There is a lot of recent news of technological breakthroughs that ought to have some an on telecom and broadband.
Faster Microwave Radios. A collaboration of researchers working for ACCESS (Advanced E Band Satellite Link Studies) in Germany has created a long-range microwave link at 6 Gbps speeds. The technology uses the very high E band frequencies at 71 – 76 GHz and in testing were able to create a data path between radios that were 23 miles apart. It’s the very short length of the radio waves at this frequency that allow for the very fast data rates.
The radios rely on transistor technology from Fraunhofer IAF, a firm that has been involved in several recent high-bandwidth radio technologies. The transmitting radio broadcasts at a high-power of 1 watt while the receivers are designed to detect and reconstruct very weak signals.
When perfected this could provide a lower cost way to provide bandwidth links to remote locations like towns situated in rough terrain or cellular and other radio towers located on mountaintops. This is a significant speed breakthrough for point-to-point microwaves at almost six times the speed of other existing microwave technologies.
Smarter Chip Processing. A team at MIT’s Computer Science and Artificial Intelligence Laboratory have developed a programming technique to make much better use of denser computer chips. In theory, a 64-core chip ought to be nearly 64 times faster than one with a single core, but in practice that has not been the case. Since most computer programs run sequentially (instructions and decision trees are examined one at a time, in order) most programs do not run much faster on denser chips.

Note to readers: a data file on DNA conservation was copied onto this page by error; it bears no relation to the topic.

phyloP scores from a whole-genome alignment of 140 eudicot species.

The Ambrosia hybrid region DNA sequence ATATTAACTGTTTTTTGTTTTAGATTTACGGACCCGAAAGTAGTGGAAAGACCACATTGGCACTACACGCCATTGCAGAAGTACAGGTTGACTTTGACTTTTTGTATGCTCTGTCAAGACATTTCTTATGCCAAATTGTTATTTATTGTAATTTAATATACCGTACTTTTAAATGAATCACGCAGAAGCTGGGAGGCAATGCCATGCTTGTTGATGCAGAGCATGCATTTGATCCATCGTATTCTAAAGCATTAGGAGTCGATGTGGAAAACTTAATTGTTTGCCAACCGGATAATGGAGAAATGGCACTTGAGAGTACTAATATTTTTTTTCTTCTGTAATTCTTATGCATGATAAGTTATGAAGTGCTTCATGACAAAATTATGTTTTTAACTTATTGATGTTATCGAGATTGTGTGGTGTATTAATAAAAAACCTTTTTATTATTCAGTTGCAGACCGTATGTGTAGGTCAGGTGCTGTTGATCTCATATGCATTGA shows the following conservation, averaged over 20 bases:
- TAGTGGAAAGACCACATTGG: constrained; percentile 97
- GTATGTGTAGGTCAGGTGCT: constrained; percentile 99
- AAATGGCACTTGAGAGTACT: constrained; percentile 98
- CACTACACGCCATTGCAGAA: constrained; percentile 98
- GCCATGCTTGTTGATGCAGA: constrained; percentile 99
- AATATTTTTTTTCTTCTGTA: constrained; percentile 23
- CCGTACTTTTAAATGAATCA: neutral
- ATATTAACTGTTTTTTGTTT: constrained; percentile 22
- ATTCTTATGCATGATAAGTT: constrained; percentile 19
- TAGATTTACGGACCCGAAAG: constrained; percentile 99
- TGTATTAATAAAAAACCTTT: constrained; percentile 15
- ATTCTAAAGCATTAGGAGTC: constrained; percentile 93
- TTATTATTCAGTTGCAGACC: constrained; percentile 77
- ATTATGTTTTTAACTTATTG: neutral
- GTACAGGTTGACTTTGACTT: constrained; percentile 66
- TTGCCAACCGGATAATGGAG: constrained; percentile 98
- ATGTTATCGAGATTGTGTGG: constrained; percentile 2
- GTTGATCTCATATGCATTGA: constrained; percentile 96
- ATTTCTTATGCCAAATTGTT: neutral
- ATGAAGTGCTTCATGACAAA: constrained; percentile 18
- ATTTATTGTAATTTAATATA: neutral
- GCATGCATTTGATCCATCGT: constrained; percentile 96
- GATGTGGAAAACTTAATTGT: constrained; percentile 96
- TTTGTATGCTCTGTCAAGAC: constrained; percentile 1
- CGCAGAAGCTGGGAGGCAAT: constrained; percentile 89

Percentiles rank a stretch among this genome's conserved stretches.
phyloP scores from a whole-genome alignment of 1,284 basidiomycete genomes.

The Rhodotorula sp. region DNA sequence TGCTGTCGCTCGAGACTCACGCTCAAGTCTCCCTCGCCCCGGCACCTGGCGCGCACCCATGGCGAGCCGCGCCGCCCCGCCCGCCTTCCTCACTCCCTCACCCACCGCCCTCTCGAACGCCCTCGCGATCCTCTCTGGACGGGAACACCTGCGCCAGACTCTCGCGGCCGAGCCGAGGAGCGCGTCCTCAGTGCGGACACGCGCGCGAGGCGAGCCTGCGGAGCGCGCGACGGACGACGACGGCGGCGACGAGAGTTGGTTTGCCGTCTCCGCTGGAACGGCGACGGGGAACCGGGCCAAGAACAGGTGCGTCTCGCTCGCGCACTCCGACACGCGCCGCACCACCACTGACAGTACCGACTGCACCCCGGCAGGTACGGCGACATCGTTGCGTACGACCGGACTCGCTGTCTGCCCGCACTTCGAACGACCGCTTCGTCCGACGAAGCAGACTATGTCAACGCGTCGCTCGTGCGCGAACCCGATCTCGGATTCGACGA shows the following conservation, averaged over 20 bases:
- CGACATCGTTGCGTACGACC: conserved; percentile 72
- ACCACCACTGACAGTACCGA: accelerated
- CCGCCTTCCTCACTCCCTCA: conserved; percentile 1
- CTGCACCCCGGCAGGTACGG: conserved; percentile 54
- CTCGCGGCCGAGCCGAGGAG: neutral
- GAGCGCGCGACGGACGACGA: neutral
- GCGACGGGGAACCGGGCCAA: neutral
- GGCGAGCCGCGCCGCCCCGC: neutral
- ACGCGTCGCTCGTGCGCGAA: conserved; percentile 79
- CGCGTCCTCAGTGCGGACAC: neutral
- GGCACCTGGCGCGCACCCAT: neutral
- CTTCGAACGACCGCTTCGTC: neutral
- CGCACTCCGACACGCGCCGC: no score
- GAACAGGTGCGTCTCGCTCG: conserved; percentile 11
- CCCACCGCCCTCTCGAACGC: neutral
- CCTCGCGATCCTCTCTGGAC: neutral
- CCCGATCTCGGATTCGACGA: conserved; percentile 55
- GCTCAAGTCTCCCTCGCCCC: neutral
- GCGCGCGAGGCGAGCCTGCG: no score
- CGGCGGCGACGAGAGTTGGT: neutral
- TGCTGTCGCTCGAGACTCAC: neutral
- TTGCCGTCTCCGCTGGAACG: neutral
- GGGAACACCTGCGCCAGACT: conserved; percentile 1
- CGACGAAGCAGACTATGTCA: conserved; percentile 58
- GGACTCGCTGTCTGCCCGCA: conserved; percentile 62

The team created a new chip design they call Swarm that will speed up parallel processing and that will also make it easier to write the code for denser chips. In early tests, programs run on the swarm chip have been 3 to 18 times faster while also requiring as little as 10% of the code needed for normal processing.
1,000 Processor Chip. And speaking of denser chips, scientists at the University of California at Davis Department of Electrical and Computer Engineering have developed the first chip that contains over 1,000 separate processors. The chip has a maximum computation rate of 1.78 trillion instructions per second.
They are calling it the KiloCore chip and it’s both energy efficient and the highest clock rate chip ever developed. The chip uses IBM’s 32 nanometer technology. Each chip can run separate programming or they can be used in parallel. The scientists envision using a programming technique called the single-instruction-multiple-data approach that can break applications down into small discrete steps so that they can be processed simultaneously.
Faster Graphene Chips. Finally, US-Army funded researchers at MIT’s Institute for Soldier Nanotechnologies have developed a technology that could theoretically make chips as much as 1 million times faster than today. The new technology uses graphene and relies on the phenomenon that graphene can be used to slow light below the speed of electrons. This slowed-down light emits ‘plasmons’ of intense light that create what the scientists called an optic boom (similar to a sonic boom in air).
These plasmons could be used to greatly speed up the transmission speeds within computer chips. They have found that the optic booms can push data through graphene at about 1/300th the speed of light, a big improvement over photons through silicon.
The researchers have been able to create and control the plasmon bursts and are hoping to have a working graphene chip using the technology within two or three years.